As I surfed through my morning blogs this morning, I came across TMZ breaking news regarding GMA (Good Morning America) cancelling Evelyn Lozada first interview after her publicize domestic violence incident with professional football player Chad Johnson. While some maybe upset by the long wait of silence, let’s discuss the truth about domestic violence.
According to an article in Psychology Today: Everything You Need to Know About Domestic Violence But Were Afraid to Ask
Domestic Violence is no longer one-dimensional thinking and gender dynamics are no longer so black and white. The large majority of women aren’t housewives at men’s beck and call and men are no longer the sole breadwinners. Much has changed since the 1960’s and the birth of feminism.
Prepare yourself for these recent research findings:
- Given the chance to escape their abusers, many women – at least one study reports 50 percent – return to their abusers after a shelter stay.
- Men and women abuse each other at similar rates, although men’s injuries are often less serious and they are much more reticent to report them.
- Women frequently strike out at their partners, and not simply in self-defense; in 24% of violent American marriages, the woman is the only abuser.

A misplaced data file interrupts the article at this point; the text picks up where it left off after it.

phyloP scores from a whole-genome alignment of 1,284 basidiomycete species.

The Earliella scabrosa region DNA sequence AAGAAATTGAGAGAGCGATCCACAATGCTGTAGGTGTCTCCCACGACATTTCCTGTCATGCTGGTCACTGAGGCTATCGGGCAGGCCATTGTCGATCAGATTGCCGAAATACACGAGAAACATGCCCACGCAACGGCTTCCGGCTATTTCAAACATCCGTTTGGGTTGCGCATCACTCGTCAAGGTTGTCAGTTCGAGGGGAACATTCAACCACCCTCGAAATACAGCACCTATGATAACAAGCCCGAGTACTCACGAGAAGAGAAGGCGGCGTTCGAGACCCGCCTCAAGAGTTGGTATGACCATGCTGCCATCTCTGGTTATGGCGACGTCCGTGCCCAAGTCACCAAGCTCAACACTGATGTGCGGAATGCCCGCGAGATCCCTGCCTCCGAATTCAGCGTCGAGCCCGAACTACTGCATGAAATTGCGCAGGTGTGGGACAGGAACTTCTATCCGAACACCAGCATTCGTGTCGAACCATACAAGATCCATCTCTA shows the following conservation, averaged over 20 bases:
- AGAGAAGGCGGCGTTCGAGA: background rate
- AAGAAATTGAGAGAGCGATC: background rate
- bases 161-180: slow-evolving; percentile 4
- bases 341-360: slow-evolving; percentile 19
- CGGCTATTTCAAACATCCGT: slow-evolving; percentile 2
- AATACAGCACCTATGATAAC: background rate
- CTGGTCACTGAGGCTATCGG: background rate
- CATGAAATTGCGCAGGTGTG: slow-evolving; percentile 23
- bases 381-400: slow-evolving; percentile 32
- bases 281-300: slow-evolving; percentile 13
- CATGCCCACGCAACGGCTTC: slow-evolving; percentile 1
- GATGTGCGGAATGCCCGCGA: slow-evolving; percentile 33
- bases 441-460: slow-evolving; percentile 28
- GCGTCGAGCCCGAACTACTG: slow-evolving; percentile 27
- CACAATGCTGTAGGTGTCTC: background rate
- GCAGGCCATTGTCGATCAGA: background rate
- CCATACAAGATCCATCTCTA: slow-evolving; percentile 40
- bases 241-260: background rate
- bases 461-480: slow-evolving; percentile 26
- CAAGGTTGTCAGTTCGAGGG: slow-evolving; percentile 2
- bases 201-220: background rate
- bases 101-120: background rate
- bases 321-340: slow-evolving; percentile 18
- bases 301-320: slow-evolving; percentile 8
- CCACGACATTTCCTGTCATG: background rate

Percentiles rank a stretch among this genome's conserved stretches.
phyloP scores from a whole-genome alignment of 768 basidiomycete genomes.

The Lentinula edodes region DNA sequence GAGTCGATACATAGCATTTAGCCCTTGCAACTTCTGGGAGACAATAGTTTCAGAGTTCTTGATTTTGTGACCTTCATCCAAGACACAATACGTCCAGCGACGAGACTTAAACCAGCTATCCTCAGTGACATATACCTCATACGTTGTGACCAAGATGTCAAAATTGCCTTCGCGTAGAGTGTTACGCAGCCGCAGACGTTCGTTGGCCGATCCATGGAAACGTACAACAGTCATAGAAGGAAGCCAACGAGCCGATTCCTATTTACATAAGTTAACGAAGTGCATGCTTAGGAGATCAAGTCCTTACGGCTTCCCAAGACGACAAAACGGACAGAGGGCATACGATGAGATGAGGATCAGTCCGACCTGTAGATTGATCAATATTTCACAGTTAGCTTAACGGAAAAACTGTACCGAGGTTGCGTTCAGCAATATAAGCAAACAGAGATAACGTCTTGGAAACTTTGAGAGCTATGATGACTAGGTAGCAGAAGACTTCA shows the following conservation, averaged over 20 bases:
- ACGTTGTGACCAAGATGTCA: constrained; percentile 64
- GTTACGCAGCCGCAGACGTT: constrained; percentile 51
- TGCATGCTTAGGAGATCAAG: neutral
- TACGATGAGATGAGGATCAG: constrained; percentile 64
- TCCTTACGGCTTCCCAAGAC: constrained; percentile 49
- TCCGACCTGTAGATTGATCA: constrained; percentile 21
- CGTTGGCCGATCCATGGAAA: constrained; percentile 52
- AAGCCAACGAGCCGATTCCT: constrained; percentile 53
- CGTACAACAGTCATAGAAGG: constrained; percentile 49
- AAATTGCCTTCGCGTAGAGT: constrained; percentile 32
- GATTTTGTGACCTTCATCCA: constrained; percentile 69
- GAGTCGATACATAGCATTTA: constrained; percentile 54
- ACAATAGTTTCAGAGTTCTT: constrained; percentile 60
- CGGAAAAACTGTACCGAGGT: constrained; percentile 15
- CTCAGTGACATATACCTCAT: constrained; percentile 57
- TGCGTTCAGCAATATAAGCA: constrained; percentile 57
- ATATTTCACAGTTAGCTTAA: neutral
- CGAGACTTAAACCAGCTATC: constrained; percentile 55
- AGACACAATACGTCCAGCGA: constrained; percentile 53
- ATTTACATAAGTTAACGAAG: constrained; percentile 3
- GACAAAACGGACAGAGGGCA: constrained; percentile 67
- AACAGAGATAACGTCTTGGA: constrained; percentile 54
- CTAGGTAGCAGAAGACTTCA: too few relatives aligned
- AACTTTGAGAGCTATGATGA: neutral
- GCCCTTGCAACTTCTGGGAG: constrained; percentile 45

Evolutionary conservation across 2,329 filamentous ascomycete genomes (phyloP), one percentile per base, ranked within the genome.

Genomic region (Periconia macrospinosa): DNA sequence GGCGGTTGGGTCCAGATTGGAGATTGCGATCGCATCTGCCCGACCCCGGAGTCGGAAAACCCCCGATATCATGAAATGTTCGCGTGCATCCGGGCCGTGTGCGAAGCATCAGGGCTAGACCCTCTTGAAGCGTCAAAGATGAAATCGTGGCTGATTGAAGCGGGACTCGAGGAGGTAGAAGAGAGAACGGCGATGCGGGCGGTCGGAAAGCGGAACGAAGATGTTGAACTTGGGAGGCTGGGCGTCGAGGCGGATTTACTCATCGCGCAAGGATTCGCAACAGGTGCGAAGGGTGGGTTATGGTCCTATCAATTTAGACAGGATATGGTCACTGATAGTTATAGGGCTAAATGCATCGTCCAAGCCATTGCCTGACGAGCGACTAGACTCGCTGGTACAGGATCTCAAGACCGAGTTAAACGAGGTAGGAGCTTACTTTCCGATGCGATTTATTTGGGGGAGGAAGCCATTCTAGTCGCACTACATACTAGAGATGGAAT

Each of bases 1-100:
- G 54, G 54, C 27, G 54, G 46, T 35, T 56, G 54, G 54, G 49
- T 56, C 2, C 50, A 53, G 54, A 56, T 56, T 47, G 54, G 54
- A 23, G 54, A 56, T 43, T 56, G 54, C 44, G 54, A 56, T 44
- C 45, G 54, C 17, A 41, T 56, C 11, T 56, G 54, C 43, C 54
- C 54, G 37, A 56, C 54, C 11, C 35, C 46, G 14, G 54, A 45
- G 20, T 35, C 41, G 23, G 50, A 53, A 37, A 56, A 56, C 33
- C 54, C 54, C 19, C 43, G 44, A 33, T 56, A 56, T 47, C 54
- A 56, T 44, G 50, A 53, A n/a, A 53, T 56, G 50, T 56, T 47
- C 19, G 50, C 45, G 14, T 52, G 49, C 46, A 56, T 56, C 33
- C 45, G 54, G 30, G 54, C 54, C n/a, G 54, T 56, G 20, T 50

- Studies of dating violence reveal a disturbing trend about girls’ relationship violence: When only one partner is violent, it is more likely – some studies have shown twice as likely – to be the female partner.
- The popular conception of domestic violence in which the female victim lives in terror of her controlling abuser only represents a small fraction of American couples struggling with violence today.
- Violent partners often learn these patterns of relating in childhood from their mothers, fathers and siblings – in time, these experiences influence young people to become the next generation’s victims and abusers.
Domestic violence comes in many forms; it can be emotional or physical, and it can be against a man or a woman. The point is, it can happen to anyone. Even some of the richest, most famous and most powerful people in the world can be affected by domestic abuse. Most are able to come out the other side and put their lives back together, but not always. More than three women are murdered by their husbands or boyfriends every day, and those that are abused are nine times as likely to commit suicide. Statistics like this mean it’s important not to shy away from talking about domestic violence. Being a victim is nothing to be ashamed about; being the perpetrator is.
Below is a list of celebrities who fell victim to domestic violence.